Eat a balanced diet, with plenty of fruits and vegetables.

A balanced and diverse menu provides many nutrients to strengthen your teeth and gums, making them less susceptible to disease, including tooth decay. Greens and winter vegetables are great sources of vitamins A and C. Candies and other sugary treats are a big part of the holidays but enjoy them in moderation.

Chew on sugarless gum or snack on cheese.

This can stimulate saliva flow which will also help rinse your teeth of sugar and acids.

Avoid alcohol or limit the amount of alcohol you drink.

Moderation is key – when you drink, your mouth is exposed to increased levels of sugars and acids found in alcohol. This can be damaging to your teeth, especially if your alcohol consumption is heavy. Drinking water after an alcoholic drink will not only help rinse out the sugars and acids, it will help you avoid becoming dehydrated.

The holidays are a time to eat, drink and be merry and with enough preparation (and self-preservation), you can celebrate them with a smile.


Your Health

Your Health:

The state of your overall health is directly linked to the state of your oral hygiene.

Many diseases affecting your health are linked to dental infections. These could be larger infections such as dental abscesses, advanced periodontal disease, or smaller, often chronic problems like gum disease, plaque-induced inflammation and gingivitis. These diseases are the direct or indirect result of the microorganisms that cause infections in the oral cavity.

Poor oral health is linked to:

  • Tonsillitis
  • Cardio-vascular disease
  • Diseases of the lung
  • Diabetes Mellitis
  • Inflammatory diseases
  • Kidney disease
  • Liver disease
  • Neurological diseases
  • Gastric cancer
  • Pancreatic cancer
  • Spirochetes bacteria that can lead to Fibromyalgia, Parkinson’s, Chronic Fatigue Syndrome, Pick’s Disease (FTD, Frontotemporal dementia), Alzheimer’s and ALS

The best way to maintain your oral hygiene is to brush and floss regularly, and to maintain a consistent hygiene schedule with your dentist and hygienist.

The Canadian Dental Association provides more great resources on caring for your oral health and hygiene. Please contact us if you have any questions or concerns about your oral health and hygiene.



Welcome to Dr. Perry Kopec’s Blog!

The Kopec Dental blog shares news, office announcements, and helpful tips for your oral health.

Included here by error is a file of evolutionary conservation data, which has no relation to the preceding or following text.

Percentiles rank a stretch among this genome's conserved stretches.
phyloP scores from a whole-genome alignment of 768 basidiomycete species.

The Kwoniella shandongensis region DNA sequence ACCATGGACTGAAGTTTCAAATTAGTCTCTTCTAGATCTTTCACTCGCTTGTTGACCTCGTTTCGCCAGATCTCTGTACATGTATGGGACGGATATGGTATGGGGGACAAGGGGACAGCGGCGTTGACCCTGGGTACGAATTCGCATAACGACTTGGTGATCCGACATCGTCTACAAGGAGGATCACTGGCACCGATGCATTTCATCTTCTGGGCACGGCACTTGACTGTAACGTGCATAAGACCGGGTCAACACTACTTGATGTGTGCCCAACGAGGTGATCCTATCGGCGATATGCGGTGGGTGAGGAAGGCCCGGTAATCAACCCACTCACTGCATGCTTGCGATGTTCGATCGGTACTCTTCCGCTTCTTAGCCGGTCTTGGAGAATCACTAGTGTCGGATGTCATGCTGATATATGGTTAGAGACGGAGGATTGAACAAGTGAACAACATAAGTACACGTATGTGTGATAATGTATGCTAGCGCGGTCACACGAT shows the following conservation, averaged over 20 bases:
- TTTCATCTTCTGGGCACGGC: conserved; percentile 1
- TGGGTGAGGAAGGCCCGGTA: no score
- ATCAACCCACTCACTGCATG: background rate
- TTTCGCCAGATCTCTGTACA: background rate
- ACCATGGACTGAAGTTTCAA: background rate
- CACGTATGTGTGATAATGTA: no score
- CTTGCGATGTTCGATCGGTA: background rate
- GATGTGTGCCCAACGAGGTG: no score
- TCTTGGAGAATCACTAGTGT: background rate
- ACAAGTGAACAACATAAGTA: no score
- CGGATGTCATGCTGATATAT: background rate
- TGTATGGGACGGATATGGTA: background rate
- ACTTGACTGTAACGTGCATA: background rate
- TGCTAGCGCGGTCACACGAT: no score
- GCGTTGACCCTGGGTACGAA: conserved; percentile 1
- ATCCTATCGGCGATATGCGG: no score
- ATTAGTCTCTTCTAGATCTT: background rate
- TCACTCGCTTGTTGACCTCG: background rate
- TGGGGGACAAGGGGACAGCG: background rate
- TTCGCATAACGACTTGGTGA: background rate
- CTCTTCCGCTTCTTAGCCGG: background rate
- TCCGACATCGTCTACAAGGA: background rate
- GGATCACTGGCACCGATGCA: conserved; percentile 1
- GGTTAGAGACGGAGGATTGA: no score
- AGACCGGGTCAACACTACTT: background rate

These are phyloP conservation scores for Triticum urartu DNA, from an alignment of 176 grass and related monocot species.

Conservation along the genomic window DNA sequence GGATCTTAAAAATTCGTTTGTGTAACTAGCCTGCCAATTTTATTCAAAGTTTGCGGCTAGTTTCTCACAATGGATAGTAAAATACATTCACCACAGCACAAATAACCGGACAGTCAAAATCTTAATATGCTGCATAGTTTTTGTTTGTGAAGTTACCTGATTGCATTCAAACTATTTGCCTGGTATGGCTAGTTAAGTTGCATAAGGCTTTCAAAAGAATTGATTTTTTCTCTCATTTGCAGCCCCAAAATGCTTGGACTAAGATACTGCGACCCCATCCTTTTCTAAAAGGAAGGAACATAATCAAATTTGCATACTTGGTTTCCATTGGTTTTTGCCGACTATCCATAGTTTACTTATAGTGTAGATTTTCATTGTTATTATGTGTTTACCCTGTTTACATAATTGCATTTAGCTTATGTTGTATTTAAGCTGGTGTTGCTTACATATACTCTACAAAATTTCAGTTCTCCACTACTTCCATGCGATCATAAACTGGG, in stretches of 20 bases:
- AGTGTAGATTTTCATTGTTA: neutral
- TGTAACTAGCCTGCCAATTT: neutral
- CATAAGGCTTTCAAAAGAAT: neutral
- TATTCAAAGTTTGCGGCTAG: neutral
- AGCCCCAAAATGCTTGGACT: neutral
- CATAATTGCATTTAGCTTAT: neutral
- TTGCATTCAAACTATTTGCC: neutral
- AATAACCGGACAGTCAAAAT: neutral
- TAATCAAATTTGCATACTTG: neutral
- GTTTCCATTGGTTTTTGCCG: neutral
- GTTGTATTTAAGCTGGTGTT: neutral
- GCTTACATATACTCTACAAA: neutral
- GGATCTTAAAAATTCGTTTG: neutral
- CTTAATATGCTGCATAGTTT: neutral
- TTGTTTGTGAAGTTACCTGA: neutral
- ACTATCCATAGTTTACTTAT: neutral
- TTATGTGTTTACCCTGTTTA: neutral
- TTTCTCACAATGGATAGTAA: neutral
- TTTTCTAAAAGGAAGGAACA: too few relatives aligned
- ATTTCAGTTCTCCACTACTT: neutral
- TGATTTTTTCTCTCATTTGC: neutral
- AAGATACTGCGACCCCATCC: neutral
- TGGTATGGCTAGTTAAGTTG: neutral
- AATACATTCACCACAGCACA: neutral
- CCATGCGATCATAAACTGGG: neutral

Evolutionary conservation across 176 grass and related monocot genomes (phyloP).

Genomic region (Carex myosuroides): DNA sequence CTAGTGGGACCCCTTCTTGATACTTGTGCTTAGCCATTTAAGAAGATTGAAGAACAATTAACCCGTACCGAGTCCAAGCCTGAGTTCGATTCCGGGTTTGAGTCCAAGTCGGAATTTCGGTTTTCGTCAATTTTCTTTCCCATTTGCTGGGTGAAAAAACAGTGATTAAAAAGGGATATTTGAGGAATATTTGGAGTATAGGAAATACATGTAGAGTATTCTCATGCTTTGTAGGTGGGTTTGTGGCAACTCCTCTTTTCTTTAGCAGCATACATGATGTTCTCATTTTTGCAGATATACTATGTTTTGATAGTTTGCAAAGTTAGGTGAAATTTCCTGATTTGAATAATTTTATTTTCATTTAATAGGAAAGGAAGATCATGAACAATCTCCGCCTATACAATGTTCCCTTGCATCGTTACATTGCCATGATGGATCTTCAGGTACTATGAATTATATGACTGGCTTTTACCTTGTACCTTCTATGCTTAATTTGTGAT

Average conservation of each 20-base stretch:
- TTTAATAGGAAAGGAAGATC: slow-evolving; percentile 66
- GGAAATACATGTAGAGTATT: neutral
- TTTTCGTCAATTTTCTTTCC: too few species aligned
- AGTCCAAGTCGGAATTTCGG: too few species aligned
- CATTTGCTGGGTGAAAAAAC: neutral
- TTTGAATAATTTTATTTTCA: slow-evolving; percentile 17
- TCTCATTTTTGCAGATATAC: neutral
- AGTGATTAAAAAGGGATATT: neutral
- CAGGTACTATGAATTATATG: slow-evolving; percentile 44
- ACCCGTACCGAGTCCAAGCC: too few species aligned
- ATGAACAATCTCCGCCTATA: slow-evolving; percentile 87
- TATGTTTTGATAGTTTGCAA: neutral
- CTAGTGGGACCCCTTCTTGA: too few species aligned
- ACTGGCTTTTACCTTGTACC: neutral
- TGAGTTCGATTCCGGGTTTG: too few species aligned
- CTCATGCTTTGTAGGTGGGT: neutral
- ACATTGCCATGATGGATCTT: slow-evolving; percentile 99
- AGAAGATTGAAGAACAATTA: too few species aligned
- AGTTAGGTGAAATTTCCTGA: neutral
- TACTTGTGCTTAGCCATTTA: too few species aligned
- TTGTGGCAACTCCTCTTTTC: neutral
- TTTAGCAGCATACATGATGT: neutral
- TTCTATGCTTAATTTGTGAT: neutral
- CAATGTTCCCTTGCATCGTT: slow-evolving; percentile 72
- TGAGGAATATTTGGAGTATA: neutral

We also recommend the resources provided by the Canadian Dental Association. The CDA offers great information on caring for your oral health – from choosing your dentist, understanding your appointment, and teaching your children how to do the same.

If you have any questions or concerns regarding your oral health, please do not hesitate to contact us. Please also let us know if there is something you would like to see on our blog. We want this information to serve you and your oral health needs!


Your Oral Hygiene

Your Oral Hygiene:

Dental hygiene is the practice of keeping the mouth and the teeth clean to prevent dental problems such as cavities, gum disease, and bad breath.

Brushing and flossing daily greatly enhances the overall health of teeth along with regular visits to your hygienist. Maintaining good oral hygiene is one of the most important things you can do for your overall health.

Your Hygiene Appointment

The Canadian Dental Association recommends seeing your dentist for a cleaning and check-up every six months to keep good dental health. The goal is to catch small problems early. We may suggest you visit more or less depending on how well you care for your teeth and gums, problems that need checking  or treatment, how fast tartar builds up on your teeth, and so on.

A cleaning involves scaling to remove the build-up of tartar, and polishing using a paste to remove plaque. We do recommend fluoride to give your teeth protection.

A check-up involves X-rays yearly to check for cavities, bone levels and healthy roots. Dr. Kopec checks all your teeth and tissue to make sure all are healthy.

Proper Brushing Technique

1. Use a soft-bristle toothbrush to avoid damaging your gums and wearing away your tooth enamel.

2. Tilt the brush at a 45 degree angle against the gum line, and sweep or roll the brush away from the gum line.

3. Gently brush the outside, inside and chewing surface of each tooth using short back and forth strokes.

4. Gently brush your tongue to remove bacteria and freshen your breath.

TIP: If find yourself using too much pressure against your gums, switch to your non-dominant hand to brush your teeth – that’s the right amount of pressure to apply!

Proper Flossing Technique

1. Use a waxed variety to help the floss glide more easily between your teeth.

2. Use about 18 inches of floss. Start at one end of the floss and wrap between your index fingers on both hands, leaving  an inch or two to work with.

3. Gently follow the curves of your teeth, raveling and unraveling the floss as you go to ensure you’re always working with a clean section.

4. Be sure to clean beneath the gum line, but avoid snapping the floss on the gums.

The Canadian Dental Association provides more great resources on caring for your oral health and hygiene. Please contact us if you have any questions or concerns about your oral health and hygiene.